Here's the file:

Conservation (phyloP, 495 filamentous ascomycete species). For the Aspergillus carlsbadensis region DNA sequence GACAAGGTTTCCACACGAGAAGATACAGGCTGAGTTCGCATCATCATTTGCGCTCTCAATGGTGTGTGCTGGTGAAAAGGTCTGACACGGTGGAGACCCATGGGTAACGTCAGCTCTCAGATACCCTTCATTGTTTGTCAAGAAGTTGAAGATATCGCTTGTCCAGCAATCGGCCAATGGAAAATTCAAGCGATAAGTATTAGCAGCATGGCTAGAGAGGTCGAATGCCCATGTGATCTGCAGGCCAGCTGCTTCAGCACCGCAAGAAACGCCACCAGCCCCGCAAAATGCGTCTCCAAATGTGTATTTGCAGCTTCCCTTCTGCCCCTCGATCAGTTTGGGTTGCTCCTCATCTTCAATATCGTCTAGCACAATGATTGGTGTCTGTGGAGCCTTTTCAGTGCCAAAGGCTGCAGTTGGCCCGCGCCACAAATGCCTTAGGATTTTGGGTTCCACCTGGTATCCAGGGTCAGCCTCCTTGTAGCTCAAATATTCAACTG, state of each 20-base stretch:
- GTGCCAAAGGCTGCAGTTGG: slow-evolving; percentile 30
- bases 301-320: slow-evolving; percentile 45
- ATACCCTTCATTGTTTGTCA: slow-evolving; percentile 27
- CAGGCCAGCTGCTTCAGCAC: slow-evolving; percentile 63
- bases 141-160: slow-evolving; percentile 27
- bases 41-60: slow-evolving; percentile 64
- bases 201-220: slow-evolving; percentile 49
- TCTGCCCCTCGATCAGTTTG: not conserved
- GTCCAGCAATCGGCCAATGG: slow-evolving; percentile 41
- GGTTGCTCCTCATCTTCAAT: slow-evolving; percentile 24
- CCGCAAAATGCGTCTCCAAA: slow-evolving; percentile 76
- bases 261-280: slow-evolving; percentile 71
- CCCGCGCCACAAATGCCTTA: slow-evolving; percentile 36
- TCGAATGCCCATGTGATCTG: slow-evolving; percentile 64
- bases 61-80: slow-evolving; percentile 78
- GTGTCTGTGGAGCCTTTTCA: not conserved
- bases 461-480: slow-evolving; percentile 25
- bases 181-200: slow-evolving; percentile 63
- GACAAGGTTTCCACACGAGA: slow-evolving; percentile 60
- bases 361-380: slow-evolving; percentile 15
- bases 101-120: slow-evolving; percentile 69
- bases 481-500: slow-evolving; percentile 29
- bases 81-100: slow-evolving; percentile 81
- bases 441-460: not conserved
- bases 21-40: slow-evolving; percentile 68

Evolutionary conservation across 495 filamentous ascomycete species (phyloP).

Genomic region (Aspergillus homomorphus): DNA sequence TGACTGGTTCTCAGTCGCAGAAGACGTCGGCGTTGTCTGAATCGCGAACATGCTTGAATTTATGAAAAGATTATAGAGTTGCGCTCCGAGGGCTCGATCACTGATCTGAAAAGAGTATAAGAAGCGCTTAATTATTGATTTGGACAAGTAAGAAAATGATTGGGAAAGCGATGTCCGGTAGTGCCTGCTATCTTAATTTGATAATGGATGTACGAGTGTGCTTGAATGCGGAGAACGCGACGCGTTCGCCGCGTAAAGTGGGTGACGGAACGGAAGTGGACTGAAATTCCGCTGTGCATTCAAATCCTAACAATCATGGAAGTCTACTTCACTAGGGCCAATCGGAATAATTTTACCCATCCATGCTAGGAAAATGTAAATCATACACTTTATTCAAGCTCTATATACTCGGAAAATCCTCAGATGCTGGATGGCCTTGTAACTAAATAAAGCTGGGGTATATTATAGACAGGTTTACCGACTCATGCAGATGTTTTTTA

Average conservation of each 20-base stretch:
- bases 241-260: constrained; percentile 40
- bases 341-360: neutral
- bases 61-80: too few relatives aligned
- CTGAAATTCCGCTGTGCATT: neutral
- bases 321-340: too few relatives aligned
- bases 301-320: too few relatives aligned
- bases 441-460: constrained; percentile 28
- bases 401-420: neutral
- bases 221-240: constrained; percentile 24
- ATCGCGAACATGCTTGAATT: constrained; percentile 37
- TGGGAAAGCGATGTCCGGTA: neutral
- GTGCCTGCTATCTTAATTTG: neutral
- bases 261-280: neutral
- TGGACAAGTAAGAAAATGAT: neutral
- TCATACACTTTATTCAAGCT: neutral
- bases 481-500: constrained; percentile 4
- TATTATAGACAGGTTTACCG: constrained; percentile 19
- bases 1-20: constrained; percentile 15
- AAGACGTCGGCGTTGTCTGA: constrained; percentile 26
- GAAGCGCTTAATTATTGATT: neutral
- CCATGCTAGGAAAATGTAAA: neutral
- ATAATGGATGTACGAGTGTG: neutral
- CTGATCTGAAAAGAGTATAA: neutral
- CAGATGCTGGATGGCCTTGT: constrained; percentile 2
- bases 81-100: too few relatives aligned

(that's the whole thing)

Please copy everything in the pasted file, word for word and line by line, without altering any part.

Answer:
Conservation (phyloP, 495 filamentous ascomycete species). For the Aspergillus carlsbadensis region DNA sequence GACAAGGTTTCCACACGAGAAGATACAGGCTGAGTTCGCATCATCATTTGCGCTCTCAATGGTGTGTGCTGGTGAAAAGGTCTGACACGGTGGAGACCCATGGGTAACGTCAGCTCTCAGATACCCTTCATTGTTTGTCAAGAAGTTGAAGATATCGCTTGTCCAGCAATCGGCCAATGGAAAATTCAAGCGATAAGTATTAGCAGCATGGCTAGAGAGGTCGAATGCCCATGTGATCTGCAGGCCAGCTGCTTCAGCACCGCAAGAAACGCCACCAGCCCCGCAAAATGCGTCTCCAAATGTGTATTTGCAGCTTCCCTTCTGCCCCTCGATCAGTTTGGGTTGCTCCTCATCTTCAATATCGTCTAGCACAATGATTGGTGTCTGTGGAGCCTTTTCAGTGCCAAAGGCTGCAGTTGGCCCGCGCCACAAATGCCTTAGGATTTTGGGTTCCACCTGGTATCCAGGGTCAGCCTCCTTGTAGCTCAAATATTCAACTG, state of each 20-base stretch:
- GTGCCAAAGGCTGCAGTTGG: slow-evolving; percentile 30
- bases 301-320: slow-evolving; percentile 45
- ATACCCTTCATTGTTTGTCA: slow-evolving; percentile 27
- CAGGCCAGCTGCTTCAGCAC: slow-evolving; percentile 63
- bases 141-160: slow-evolving; percentile 27
- bases 41-60: slow-evolving; percentile 64
- bases 201-220: slow-evolving; percentile 49
- TCTGCCCCTCGATCAGTTTG: not conserved
- GTCCAGCAATCGGCCAATGG: slow-evolving; percentile 41
- GGTTGCTCCTCATCTTCAAT: slow-evolving; percentile 24
- CCGCAAAATGCGTCTCCAAA: slow-evolving; percentile 76
- bases 261-280: slow-evolving; percentile 71
- CCCGCGCCACAAATGCCTTA: slow-evolving; percentile 36
- TCGAATGCCCATGTGATCTG: slow-evolving; percentile 64
- bases 61-80: slow-evolving; percentile 78
- GTGTCTGTGGAGCCTTTTCA: not conserved
- bases 461-480: slow-evolving; percentile 25
- bases 181-200: slow-evolving; percentile 63
- GACAAGGTTTCCACACGAGA: slow-evolving; percentile 60
- bases 361-380: slow-evolving; percentile 15
- bases 101-120: slow-evolving; percentile 69
- bases 481-500: slow-evolving; percentile 29
- bases 81-100: slow-evolving; percentile 81
- bases 441-460: not conserved
- bases 21-40: slow-evolving; percentile 68

Evolutionary conservation across 495 filamentous ascomycete species (phyloP).

Genomic region (Aspergillus homomorphus): DNA sequence TGACTGGTTCTCAGTCGCAGAAGACGTCGGCGTTGTCTGAATCGCGAACATGCTTGAATTTATGAAAAGATTATAGAGTTGCGCTCCGAGGGCTCGATCACTGATCTGAAAAGAGTATAAGAAGCGCTTAATTATTGATTTGGACAAGTAAGAAAATGATTGGGAAAGCGATGTCCGGTAGTGCCTGCTATCTTAATTTGATAATGGATGTACGAGTGTGCTTGAATGCGGAGAACGCGACGCGTTCGCCGCGTAAAGTGGGTGACGGAACGGAAGTGGACTGAAATTCCGCTGTGCATTCAAATCCTAACAATCATGGAAGTCTACTTCACTAGGGCCAATCGGAATAATTTTACCCATCCATGCTAGGAAAATGTAAATCATACACTTTATTCAAGCTCTATATACTCGGAAAATCCTCAGATGCTGGATGGCCTTGTAACTAAATAAAGCTGGGGTATATTATAGACAGGTTTACCGACTCATGCAGATGTTTTTTA

Average conservation of each 20-base stretch:
- bases 241-260: constrained; percentile 40
- bases 341-360: neutral
- bases 61-80: too few relatives aligned
- CTGAAATTCCGCTGTGCATT: neutral
- bases 321-340: too few relatives aligned
- bases 301-320: too few relatives aligned
- bases 441-460: constrained; percentile 28
- bases 401-420: neutral
- bases 221-240: constrained; percentile 24
- ATCGCGAACATGCTTGAATT: constrained; percentile 37
- TGGGAAAGCGATGTCCGGTA: neutral
- GTGCCTGCTATCTTAATTTG: neutral
- bases 261-280: neutral
- TGGACAAGTAAGAAAATGAT: neutral
- TCATACACTTTATTCAAGCT: neutral
- bases 481-500: constrained; percentile 4
- TATTATAGACAGGTTTACCG: constrained; percentile 19
- bases 1-20: constrained; percentile 15
- AAGACGTCGGCGTTGTCTGA: constrained; percentile 26
- GAAGCGCTTAATTATTGATT: neutral
- CCATGCTAGGAAAATGTAAA: neutral
- ATAATGGATGTACGAGTGTG: neutral
- CTGATCTGAAAAGAGTATAA: neutral
- CAGATGCTGGATGGCCTTGT: constrained; percentile 2
- bases 81-100: too few relatives aligned